A Shirley Temple is a sweet, non-alcoholic drink named after the child actress of the same name. Created during the 1930s, the original mixture was two parts ginger ale, one part orange juice and a small amount of grenadine. It usually was garnished with a cherry — many children's favorite part of a Shirley Temple — and possibly an orange slice. Modern versions of the drink rarely include orange juice, and lemon-lime soda or even grapefruit soda is often substituted for ginger ale, but the cherry has remained an essential part.
Created in California
The drink was created for Shirley Temple by a bartender in Beverly Hills, California. The bartender worked at Chasen’s, a restaurant that the young actress frequented. She could not drink alcohol, so the bartender sought to create a drink that would appeal to the actress' young palate, and the Shirley Temple was born.
The goal of this drink is to contrast the sparkle and acid of the soda base with the sweet grenadine. Too much grenadine makes the drink extremely sweet, so a minimal amount should be added. The grenadine also functions as a coloring for the drink.
The actress' popularity during the 1930s and 1940s helped the drink catch on, and many children would order Shirley Temples while dining out with their parents. Decades later, children might order them without understanding the reference. Some companies have attempted to bottle this drink, leading to the first soft drink that actually contained a cherry. These bottled drinks gradually lost popularity, but cherry-flavored versions of other sodas might be considered remnants of those attempts.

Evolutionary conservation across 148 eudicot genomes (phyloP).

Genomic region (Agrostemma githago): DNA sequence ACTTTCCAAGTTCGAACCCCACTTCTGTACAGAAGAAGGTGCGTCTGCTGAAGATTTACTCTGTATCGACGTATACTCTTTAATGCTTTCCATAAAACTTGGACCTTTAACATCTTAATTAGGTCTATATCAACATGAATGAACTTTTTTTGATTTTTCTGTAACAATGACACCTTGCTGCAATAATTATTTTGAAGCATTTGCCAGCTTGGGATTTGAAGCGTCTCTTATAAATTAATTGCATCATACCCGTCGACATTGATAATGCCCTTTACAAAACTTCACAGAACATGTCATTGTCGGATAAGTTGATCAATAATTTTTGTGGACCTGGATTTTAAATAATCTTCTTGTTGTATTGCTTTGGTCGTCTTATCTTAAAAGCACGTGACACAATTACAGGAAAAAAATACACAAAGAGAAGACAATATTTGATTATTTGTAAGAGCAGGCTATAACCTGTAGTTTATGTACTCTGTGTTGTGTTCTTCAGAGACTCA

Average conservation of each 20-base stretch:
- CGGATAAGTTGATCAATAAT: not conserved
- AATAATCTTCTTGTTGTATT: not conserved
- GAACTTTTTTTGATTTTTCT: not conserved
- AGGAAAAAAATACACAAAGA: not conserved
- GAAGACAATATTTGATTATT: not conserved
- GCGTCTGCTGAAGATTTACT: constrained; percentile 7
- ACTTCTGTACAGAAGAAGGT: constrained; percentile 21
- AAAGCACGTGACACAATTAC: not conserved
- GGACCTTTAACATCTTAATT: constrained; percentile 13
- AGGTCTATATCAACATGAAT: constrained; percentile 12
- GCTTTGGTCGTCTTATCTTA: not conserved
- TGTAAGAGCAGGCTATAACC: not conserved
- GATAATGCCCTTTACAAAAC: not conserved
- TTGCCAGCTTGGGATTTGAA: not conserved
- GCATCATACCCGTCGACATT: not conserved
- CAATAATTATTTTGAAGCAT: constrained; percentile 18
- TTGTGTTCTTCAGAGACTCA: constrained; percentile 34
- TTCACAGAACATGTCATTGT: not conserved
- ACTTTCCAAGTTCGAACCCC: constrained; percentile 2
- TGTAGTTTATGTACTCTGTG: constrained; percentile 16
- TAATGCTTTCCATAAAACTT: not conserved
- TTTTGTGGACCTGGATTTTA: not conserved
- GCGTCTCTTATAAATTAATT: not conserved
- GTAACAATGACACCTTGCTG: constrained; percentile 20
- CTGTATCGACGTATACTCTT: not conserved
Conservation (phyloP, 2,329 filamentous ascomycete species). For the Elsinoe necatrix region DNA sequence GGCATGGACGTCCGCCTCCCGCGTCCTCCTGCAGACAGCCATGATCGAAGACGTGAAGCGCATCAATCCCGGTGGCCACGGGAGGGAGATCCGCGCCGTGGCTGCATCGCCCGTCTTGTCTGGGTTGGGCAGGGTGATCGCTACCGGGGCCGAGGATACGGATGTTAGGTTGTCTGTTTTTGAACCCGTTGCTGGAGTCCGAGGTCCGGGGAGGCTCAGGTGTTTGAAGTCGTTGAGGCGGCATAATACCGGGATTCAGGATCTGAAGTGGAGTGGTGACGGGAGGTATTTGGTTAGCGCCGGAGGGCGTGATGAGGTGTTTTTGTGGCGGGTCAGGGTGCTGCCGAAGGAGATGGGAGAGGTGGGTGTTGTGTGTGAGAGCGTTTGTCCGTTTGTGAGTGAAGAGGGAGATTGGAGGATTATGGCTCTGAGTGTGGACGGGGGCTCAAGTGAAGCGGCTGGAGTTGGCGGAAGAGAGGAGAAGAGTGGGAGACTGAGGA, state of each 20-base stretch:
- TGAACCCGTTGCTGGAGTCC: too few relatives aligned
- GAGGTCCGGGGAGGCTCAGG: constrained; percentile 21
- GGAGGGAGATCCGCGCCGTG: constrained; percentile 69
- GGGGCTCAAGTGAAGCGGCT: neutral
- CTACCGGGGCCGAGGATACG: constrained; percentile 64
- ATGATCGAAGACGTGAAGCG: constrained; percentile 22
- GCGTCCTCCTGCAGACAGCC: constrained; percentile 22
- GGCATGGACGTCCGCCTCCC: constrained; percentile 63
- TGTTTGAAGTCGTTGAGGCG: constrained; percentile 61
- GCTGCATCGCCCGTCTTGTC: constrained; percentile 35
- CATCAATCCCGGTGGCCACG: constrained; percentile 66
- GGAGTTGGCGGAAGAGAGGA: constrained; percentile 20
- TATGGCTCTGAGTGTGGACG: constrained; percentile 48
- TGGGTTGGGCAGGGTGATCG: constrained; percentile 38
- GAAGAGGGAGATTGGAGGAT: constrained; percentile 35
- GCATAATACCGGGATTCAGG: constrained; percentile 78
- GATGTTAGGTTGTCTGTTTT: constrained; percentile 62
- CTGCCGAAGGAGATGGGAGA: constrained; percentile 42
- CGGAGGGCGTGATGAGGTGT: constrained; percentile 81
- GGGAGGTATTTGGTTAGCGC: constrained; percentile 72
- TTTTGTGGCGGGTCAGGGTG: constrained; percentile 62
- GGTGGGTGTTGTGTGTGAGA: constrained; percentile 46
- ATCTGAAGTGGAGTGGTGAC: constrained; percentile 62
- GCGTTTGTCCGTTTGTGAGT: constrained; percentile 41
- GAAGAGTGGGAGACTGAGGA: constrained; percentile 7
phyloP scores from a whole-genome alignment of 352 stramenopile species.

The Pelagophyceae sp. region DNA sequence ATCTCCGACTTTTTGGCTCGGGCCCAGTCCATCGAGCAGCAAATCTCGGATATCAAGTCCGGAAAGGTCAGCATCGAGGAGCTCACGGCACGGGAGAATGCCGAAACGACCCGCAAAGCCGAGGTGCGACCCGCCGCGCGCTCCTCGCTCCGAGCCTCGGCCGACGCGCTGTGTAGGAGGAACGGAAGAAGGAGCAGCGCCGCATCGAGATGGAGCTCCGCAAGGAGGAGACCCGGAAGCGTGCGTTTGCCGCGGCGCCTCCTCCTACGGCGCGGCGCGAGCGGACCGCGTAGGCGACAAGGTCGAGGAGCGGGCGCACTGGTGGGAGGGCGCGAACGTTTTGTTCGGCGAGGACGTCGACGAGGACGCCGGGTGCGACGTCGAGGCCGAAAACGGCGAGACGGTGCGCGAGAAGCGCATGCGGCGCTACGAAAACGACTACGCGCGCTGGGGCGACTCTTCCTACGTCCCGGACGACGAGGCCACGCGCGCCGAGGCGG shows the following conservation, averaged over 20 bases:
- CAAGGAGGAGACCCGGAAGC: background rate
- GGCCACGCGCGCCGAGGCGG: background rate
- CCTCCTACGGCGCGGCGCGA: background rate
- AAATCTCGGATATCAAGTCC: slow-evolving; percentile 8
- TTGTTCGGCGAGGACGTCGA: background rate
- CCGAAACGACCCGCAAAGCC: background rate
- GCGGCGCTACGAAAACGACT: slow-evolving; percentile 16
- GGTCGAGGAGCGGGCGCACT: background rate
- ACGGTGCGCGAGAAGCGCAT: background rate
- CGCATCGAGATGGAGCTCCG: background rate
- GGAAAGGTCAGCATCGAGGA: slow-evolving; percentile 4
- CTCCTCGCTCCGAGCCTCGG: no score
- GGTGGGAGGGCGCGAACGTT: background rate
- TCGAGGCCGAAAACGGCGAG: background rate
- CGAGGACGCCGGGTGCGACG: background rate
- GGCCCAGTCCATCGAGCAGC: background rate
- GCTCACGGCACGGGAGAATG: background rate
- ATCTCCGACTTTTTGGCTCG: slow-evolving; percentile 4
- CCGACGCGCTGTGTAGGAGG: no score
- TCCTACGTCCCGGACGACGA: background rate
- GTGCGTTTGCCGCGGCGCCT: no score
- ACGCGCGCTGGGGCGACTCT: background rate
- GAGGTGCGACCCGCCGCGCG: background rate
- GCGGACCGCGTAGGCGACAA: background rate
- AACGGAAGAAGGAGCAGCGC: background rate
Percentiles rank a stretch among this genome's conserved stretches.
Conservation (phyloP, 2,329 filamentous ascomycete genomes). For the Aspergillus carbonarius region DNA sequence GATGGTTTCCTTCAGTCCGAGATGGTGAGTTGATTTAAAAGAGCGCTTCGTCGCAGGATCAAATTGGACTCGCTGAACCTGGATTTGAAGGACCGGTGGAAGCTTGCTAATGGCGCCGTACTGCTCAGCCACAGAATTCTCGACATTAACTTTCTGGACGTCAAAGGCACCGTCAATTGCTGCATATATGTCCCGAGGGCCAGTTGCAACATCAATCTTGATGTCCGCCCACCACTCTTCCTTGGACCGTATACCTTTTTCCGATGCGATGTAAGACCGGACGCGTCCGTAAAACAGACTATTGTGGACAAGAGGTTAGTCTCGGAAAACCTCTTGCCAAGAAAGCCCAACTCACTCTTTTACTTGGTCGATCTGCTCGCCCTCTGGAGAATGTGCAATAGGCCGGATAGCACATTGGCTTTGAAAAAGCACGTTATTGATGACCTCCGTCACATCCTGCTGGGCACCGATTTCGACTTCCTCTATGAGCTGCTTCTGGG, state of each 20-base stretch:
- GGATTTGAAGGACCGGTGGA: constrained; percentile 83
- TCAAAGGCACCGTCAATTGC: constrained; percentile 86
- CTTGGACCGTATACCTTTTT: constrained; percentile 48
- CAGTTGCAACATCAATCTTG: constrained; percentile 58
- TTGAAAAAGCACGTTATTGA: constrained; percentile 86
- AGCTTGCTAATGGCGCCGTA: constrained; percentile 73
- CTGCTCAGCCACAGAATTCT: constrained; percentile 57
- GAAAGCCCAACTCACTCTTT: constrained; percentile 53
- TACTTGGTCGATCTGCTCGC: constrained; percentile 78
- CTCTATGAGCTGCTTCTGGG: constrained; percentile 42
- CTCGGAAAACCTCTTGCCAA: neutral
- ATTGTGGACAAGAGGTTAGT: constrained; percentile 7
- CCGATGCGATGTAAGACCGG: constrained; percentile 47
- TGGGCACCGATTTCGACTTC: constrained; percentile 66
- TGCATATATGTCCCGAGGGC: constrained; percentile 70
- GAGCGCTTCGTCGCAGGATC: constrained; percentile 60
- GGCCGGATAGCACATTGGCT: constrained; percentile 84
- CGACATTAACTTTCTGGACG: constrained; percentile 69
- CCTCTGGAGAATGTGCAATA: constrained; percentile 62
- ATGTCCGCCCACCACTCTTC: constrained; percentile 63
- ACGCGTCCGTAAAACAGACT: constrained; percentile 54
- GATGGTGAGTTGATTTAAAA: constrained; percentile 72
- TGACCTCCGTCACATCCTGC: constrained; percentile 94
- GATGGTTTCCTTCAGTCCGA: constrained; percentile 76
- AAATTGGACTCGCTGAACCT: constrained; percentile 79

Other mixed drinks are related to Shirley Temples. One is the Roy Rogers, a non-alcoholic drink that consists of cola and grenadine — essentially a cherry cola. Unlike many mixed drinks that are created for adults and modified for children, the Shirley Temple has been modified for adults by adding alcohol. There are many varieties, such as a Dirty Shirley, also called a Shirley Vomit, which is a combination of lemon-lime soda, vodka and grenadine. A Shirley Temple-Black — the actress' married name after 1950 — consists of lemon-lime soda, grenadine and coffee-flavored liqueur.